Century II Campaign Endowed Equipment Fund (C2E2)
The Office of the Vice President for Research requests Century II Campaign Endowed Equipment Fund (C2E2) proposals. The program provides funds to purchase equipment that will have a broad, campus-wide impact and improve the lives of faculty, staff and students.
The submission deadline is 4 p.m. Oct. 17 (Thursday). Late submissions will not be accepted. For more information and proposal submission requirements, visit C2E2.
If you have any questions, please let me know!
Research Excellence Fund Proposals (REF)
Proposals are being solicited for the Research Excellence Fund (REF) program, an internal award of the Office of the Vice President for Research.
Proposals are due no later than 4 p.m. October 3 (Thursday) and must be submitted electronically per the guidelines. Any proposals that do not follow the guidelines will not be accepted for consideration.
For additional information, see Research Excellence Fund.
If you are interested in serving on an REF proposal review committee, email Natasha Chopp.
The Office of the Provost and Senior Vice President for Academic Affairs will host a session, Preparing your Promotion Packet (Wednesday) August 28, from 1-4 p.m. in the MUB Alumni Lounge. The first half of the session (1:00-2:15) will focus on the mechanics of preparing a well-presented promotion and/or tenure packet and will include input from deans and insights from faculty members who have served on college-level P&T committees. The second half of the session (2:30-4:00) will focus on how to input data and narratives into Digital Measures to produce a complete Faculty Activity Report (FAR) for the P&T package.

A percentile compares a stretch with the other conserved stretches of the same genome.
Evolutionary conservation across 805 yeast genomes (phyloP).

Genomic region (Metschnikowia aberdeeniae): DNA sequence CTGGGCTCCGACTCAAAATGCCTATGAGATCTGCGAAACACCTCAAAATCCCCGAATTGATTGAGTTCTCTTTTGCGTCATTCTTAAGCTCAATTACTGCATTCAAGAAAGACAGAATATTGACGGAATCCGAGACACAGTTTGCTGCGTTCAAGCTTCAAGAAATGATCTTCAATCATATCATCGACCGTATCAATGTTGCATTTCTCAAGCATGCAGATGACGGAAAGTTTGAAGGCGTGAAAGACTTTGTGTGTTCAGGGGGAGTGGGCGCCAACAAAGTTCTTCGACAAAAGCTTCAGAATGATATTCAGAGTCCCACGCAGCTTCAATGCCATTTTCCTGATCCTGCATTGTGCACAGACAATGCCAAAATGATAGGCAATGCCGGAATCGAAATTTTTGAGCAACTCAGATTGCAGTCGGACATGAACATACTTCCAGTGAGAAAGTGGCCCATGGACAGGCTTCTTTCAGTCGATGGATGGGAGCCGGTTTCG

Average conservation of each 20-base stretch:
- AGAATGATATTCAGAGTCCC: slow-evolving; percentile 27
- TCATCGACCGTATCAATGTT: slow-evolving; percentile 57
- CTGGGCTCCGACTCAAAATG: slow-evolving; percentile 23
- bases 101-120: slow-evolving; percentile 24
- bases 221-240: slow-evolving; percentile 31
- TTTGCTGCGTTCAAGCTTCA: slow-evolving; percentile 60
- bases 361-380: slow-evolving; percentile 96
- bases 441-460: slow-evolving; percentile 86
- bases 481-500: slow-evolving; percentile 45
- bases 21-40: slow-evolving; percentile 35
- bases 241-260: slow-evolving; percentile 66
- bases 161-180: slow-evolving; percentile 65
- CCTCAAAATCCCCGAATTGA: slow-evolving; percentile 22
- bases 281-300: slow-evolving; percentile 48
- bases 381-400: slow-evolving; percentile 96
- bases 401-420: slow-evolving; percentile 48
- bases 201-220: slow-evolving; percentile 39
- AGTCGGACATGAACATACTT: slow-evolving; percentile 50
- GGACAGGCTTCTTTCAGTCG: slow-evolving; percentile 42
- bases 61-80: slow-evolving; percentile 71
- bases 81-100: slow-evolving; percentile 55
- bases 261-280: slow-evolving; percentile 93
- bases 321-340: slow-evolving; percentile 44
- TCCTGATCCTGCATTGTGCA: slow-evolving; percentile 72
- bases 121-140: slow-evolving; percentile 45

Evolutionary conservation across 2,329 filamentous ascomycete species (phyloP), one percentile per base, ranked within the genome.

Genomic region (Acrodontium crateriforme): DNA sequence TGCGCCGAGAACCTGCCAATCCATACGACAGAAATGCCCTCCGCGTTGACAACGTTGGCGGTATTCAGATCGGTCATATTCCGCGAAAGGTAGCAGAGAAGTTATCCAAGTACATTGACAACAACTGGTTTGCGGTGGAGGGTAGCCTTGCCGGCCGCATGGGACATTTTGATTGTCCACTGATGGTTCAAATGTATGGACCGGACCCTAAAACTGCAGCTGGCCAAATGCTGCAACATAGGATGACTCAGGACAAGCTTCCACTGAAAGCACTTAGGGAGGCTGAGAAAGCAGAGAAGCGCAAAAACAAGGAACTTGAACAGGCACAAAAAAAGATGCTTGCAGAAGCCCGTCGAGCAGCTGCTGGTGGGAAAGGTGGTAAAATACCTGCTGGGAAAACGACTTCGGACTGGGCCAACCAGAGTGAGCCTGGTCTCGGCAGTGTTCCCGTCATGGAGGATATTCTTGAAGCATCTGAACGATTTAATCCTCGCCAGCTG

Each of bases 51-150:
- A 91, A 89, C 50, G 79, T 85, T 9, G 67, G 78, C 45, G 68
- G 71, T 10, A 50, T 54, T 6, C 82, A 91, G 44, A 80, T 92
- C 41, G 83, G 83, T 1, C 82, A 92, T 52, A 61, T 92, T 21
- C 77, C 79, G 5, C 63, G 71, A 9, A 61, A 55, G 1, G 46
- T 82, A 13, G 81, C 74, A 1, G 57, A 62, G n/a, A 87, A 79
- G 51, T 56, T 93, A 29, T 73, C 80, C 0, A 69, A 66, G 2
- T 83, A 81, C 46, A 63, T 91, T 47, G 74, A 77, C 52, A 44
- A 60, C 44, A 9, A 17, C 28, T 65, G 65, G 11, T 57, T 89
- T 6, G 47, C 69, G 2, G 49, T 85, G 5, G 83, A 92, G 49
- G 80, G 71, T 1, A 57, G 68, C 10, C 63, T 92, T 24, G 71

All faculty are welcome; those who plan to submit a P&T package in the next couple of years are especially encouraged to attend as the Faculty Activity Report (Tenure and Promotion) is required as part of the promotion packet. Faculty may attend just one part of the session as their schedule allows.
Please complete this Google form by August 23 to register.
Shari Stockero, Assistant to the Provost for Faculty Development
BETR Grants: Bringing Efficiency To Research (BETR) Grants
The link below was shared by Jay Meldrum, Director of Sustainability at Michigan Tech, regarding the inclusion of sustainable lab information into individual grant proposals. View here.
New faculty receive a fair amount of information about teaching during orientation. However, once in the classroom, you learn first-hand about Michigan Tech students, teaching expectations, what works and (frustratingly) what doesn’t. You may also be pushed to expand your teaching repertoire with opportunities to teach a larger class, a technology or project-based class, or even to teach online.